- More than two-thirds of gun violence is suicide, and it’s growing, to 40,000 Americans in 2018 and to the leading cause of death for teens.
- More Americans have died from gun violence than all American wars combined.
- Three-quarters of all U.S. murders in 2017 – 14,542 out of 19,510 – involved a firearm. (Pew Research)
- The 39,773 total gun deaths in 2017 were the most since at least 1968, the earliest year for which the CDC has online data. This was slightly more than the 39,595 gun deaths recorded in the prior peak year of 1993. (Pew Research)
- While 2017 saw the highest total number of gun deaths in the U.S., this statistic does not take into account the nation’s growing population. On a per capita basis, there were 12 gun deaths per 100,000 people in 2017 – the highest rate in more than two decades. (Pew Research)
- 41% of adolescents in gun-owning households report having “easy access” to the guns in their homes. (Simonetti JA, Mackelprang JL, Rowhani-Rahbar A., Zatxick D., Rivara FP, Psychiatric comorbidity suicidality, and in-home firearm access among nationally representative sample of adolescents, JAMA Psychiatry; 2015;72(2);152-159)
- In incidents of gunfire, on school grounds, 78% of shooters under age 18 obtained the gun(s) from their home or the homes of relatives or friends. (Everytown for Gun Safety)
- 22% of Americans own firearm. Only 3% own half the guns. (NPR)
- 4.6 million American children live in homes with guns that are both loaded and unlocked. (Journal of Urban Health)
- One million women have been killed by their partners and a firearm in the home increase the likelihood of a woman being killed by five times – American women are 21 times more likely to die by firearm-related homicide than other high-income countries.
While mass and school shootings represent less than two percent of all gun violence, their tragic and terrifying results cause fear and division. The Secret Service's annual Mass Attacks in Public Spaces report notes almost all of the alleged criminals in 27 mass attacks in 2018 had gone through a critical and recent life stressor. And almost all had made alarming or threatening communications directed toward or in the presence of others. In more than 75% of the cases, someone else had noticed a sign of concern. (CNN)
We know violence is a learned behavior, often starting in the home and turned to by those disconnected and in distress. Each us has a role to prevent violence. For our office and for the archdiocese, we work with a number of organizations with programs in place that address many forms of violence and continually heal wounds of those lost in the wake of violence. These organizations include our parishes and missions, Catholic Charities – Tolton Peace Center and Peace Corner, Mercy Home, Maryville Academy, Marillac St. Vincent House, St. Joseph Services, Domestic Violence Awareness Ministry, Kolbe House and interreligious and civic partners including Communities Partnering 4 Peace, Chicago CRED programs, Institute for Nonviolence Chicago, Heartland Alliance REDI program and Parenting 4 Nonviolence.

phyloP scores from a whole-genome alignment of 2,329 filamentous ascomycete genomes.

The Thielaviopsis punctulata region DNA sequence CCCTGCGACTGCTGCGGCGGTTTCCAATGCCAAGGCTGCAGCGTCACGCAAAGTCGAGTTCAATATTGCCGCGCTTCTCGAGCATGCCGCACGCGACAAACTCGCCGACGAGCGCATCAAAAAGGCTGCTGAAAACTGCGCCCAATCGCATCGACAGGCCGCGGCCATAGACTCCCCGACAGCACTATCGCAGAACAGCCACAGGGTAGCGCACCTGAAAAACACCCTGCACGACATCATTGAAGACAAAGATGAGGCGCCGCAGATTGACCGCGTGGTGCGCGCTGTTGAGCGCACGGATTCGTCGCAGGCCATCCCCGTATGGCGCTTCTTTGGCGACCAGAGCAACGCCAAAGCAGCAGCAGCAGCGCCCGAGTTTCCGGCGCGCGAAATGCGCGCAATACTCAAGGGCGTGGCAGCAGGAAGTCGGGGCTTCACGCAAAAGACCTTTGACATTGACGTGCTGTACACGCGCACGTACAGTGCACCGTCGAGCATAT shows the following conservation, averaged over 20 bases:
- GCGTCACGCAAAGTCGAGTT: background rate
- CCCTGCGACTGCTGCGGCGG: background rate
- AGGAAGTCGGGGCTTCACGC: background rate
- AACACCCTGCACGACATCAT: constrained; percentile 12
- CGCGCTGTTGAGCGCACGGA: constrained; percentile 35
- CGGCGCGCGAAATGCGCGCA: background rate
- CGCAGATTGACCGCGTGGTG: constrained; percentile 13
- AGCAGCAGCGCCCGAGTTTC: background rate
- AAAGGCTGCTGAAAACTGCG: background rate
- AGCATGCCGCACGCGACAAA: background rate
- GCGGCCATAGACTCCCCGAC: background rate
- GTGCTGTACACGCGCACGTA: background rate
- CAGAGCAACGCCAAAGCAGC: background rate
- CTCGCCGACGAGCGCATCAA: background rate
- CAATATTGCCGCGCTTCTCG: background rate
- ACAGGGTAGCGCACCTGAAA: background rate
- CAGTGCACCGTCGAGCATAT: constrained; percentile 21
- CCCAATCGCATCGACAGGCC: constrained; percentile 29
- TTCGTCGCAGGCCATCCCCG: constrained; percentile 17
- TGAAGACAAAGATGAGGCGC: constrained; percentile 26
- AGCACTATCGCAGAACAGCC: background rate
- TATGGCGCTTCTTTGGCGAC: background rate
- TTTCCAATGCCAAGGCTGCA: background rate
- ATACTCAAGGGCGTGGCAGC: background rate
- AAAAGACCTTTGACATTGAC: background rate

The cities of New York and Los Angeles have record low gun violence rates. As of 2017, the proven violence prevention models used in New York and Los Angeles are underway in Chicago. In Chicago, police districts where coordinated programs are in place, gun violence has been reduced by approximately 25 percent. We are changing the false narrative that there is nothing that we can do and recognize that, indeed, we each have a role to play in healing our city. The Archdiocese of Chicago is committed to building safe and peaceful communities through supporting violence prevention, police and firearm policy reforms and building the capacity of programs that support nonviolence, restorative justice and trauma informed practices. We see ways to do this through building awareness and increasing access to education, training in domestic violence, nonviolence and restorative justice, and we aim to use archdiocesan assets to address gaps in programs and services and provide moral leadership through awareness and advocacy.
The Archdiocese of Chicago supports building evidence-based and effective intervention and prevention approaches. It also collaborates broadly to break the cycles of family instability, despair, racism and poverty, and to create conditions for peace. In April 2017, the archdiocese launched a violence prevention initiative to both increase the capacity and reach of current programs that address roots of violence, and to identify and actively seek collaboration with like-purposed organizations. In particular, we look for organizations and programs that have already engaged in the hard work of tending to those traumatized and suffering from violence.
Our mission is a sustained effort to leverage the unique resources of the Church – parishes, programs, property and the pulpit – to inspire, educate, advocate and collaborate in support of the practice of nonviolence, healing, learning, data-driven safety practices and restorative justice. We increase the capacity of current violence prevention programs by leveraging the Peaceful Pathways model, through parish, civic and interfaith partnerships that engage the communities and unleash financial and human capital resources to build capacity in current successful programs.
Our ability to navigate conflict is reinforced by our partners who impart valuable skills and knowledge through curricula and resources that focus on many facets of violence prevention and healing. The work we do and the organizations with which we choose to partner are morally grounded and data driven.